The concern of offending employees who are non-Christian at Christmas time has been heavily debated over the past few years, from people signing off cards with a non-specific ‘Happy Holidays’ to some companies banning any and all type of yuletide festivities altogether.
Some employers will have taken this drastic measure out of fear of upsetting those who do not celebrate Christmas – or in the most extreme case, fear of facing a discrimination claim brought against the company.
Every workplace is entitled to celebrate the end of the year and host team-building activities for the sake of their employees – you just need to act with common sense and tact.
Firstly, it goes without saying that no employee should be forced to participate in Christmas festivities should they not wish to.
On the other hand, you must not assume that someone would not wish to join in because they are of a particular faith or religion.
This kind of prejudice could lead to a claim of associative discriminations being brought against you, as would assuming that someone is of a certain faith purely because of their appearance.
When making arrangements for workplace Christmas-festivities, you should consider asking for input from all employees regarding how they would like to celebrate the holiday as soon as possible.
Abdi vs Odeon
In the case of Abdi vs Odeon, the claimant complained that her employer did not invite her to the staff Christmas party based on the fact she was a different religion. The fact her employer had assumed she would not wish to attend led to Ms Abdi believing she had been a victim of discrimination.
How about decorations?
The Equality Act does not state that traditional customs fall under discrimination.
If some employees choose to decorate their desks with tinsel/fairy lights, or if you decide to put up a Christmas tree in the reception or break-out room area, it would be incredibly difficult for someone to bring a discriminative claim against you.
However, you may be held responsible if an employee was found to have injured themselves as a result of any festive decorations.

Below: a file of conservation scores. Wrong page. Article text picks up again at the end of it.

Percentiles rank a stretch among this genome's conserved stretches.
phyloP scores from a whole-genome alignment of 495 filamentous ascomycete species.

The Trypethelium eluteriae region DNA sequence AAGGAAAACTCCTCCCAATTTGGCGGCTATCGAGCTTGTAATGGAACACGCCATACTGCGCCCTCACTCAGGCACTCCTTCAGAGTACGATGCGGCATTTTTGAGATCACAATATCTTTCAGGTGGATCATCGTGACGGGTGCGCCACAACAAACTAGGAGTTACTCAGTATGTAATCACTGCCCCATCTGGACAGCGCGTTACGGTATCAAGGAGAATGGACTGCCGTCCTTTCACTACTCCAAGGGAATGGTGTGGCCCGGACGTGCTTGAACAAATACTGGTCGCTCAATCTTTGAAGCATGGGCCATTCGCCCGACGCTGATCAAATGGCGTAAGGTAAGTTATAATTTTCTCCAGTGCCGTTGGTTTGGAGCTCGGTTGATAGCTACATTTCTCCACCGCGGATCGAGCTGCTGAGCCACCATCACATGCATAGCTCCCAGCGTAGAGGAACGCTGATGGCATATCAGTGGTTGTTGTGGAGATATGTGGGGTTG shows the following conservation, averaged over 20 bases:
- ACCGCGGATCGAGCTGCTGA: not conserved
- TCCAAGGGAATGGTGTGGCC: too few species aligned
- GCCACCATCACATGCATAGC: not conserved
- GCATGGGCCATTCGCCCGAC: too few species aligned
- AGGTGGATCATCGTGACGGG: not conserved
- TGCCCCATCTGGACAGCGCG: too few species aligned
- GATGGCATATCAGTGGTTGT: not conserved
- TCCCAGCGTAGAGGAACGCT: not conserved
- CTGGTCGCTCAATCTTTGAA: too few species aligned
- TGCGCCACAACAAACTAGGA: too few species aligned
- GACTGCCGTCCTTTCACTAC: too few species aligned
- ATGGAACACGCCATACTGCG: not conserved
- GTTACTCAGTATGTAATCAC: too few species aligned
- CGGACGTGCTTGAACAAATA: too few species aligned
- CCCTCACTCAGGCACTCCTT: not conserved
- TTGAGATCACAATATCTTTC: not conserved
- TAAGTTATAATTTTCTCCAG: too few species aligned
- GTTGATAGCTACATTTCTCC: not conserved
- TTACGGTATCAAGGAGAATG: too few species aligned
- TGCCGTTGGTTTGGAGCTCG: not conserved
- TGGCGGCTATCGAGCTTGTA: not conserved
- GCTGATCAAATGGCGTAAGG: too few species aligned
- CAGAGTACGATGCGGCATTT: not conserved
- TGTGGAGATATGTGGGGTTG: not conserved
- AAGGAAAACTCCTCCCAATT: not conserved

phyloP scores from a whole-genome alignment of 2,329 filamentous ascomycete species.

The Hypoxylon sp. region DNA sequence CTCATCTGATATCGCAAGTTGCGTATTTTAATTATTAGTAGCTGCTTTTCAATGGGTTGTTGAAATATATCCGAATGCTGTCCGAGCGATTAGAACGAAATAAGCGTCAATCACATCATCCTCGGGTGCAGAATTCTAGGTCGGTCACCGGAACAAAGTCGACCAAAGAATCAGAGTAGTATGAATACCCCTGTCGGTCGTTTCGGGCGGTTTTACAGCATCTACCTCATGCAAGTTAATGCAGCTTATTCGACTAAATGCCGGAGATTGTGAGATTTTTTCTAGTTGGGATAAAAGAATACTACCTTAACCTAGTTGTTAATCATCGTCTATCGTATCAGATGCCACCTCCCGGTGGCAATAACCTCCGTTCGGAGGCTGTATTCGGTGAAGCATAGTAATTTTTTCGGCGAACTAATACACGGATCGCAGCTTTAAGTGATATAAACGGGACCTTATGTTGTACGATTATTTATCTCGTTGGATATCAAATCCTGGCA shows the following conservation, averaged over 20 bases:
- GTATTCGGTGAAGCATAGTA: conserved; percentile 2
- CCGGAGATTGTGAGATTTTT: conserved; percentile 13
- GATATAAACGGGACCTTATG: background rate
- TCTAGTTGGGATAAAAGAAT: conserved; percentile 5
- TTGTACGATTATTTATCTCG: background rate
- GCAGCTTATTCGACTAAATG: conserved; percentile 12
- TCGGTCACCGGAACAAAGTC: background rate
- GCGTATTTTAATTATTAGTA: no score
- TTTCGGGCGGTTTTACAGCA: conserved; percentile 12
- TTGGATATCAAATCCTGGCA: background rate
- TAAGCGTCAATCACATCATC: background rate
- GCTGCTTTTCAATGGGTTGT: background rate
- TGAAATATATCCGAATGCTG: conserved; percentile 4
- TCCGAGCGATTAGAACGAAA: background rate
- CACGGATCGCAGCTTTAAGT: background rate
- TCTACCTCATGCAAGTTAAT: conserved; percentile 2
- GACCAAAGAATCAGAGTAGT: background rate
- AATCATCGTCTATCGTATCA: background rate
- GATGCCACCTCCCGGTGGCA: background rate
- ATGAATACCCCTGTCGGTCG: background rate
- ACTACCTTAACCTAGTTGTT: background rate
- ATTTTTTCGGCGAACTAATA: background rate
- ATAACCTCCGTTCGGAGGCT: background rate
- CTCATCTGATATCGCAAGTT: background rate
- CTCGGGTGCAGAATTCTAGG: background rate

We encourage you to ensure that your team are not at any risk whatsoever, such as providing them with step ladders when setting up decorations (so that they are not standing on desks or wheelie chairs) and moving any wiring so that it is not a trip hazard.
How about Secret Santa?
A modern tradition in the workplace is Secret Santa, which is usually a bit of harmless fun and helps to bring your team closer together.
However, there have been many past occasions when someone’s gift had been offensive or ill-thought-out – with some incidents hitting the headlines.
For example, back in 2008, a Muslim police officer received a Secret Santa gift of wine and bacon from a fellow colleague. Whilst PC Mahmood (the recipient) found the gift amusing and remained unstirred, his colleague was later reported for racism to their superiors.
Presenting lingerie and sex toys to female colleagues is also unacceptable and could lead to the affected employees pursuing a claim for harassment, which is something you must take very seriously.
How about additional festivities?
Whilst other shenanigans such as Christmas Jumper day are simple and light-hearted, participation should never be made compulsory.
Making an activity compulsory only takes the fun out of it and it could put some people in an uncomfortable situation.
Some companies may think nothing of dishing out chocolates, Christmas cards or bottles of alcohol to their employees, when in fact this could be seen as insensitive towards those who not celebrate the holiday or drink alcohol.
We advise that you check beforehand which of your staff wish to join in with the celebrations, so that you can plan suitable and inclusive activities, such as a charitable event.
McClellan vs Dow Jones
In the case of McClellan vs Dow Jones the tribunal found in Mr McClellan’s favour after he had been constructively dismissed. McClellan was forced to dress up as Santa Claus because he was an ‘old buffer’, and as a result, he was awarded a substantial payout from his ex-employers.
Managing team Christmas parties
When organising your Christmas party, be sure to take into account the fact that there may be people attending who do not drink due to their religion, pregnancy or other personal reasons.
Ensure that there is a selection of soft drinks or mock-tails for these employees.
Similarly, dietary provisions should be made for people who have certain allergies, are vegetarian or only eat halal.
It’s very important that you take into account the needs of every employee in order to ensure everyone has a pleasurable evening regardless of their faith, religion or otherwise.
It would be a good idea to have a social event policy to reiterate to your team, in order to avoid any vicarious liability claims being made against your business.
Overall, there is no reason why a company cannot join in with the festivities of Christmas.
Your team have been working hard for twelve long months and deserve some form of reward, plus this creates a positive atmosphere for the upcoming New Year.
As long as staff are clearly notified that they have the choice to join in or opt out with festivities, and if you are able to keep all religious elements out of it you should not go wrong.
Our team of consultants at PeoplePointHR have extensive knowledge of employment law and can assist you with the day to day responsibilities of managing a workforce, whilst ensuring you are acting in full compliance with the law. Please do not hesitate to contact us today for specialist human resources advice relating to Christmas in the workplace.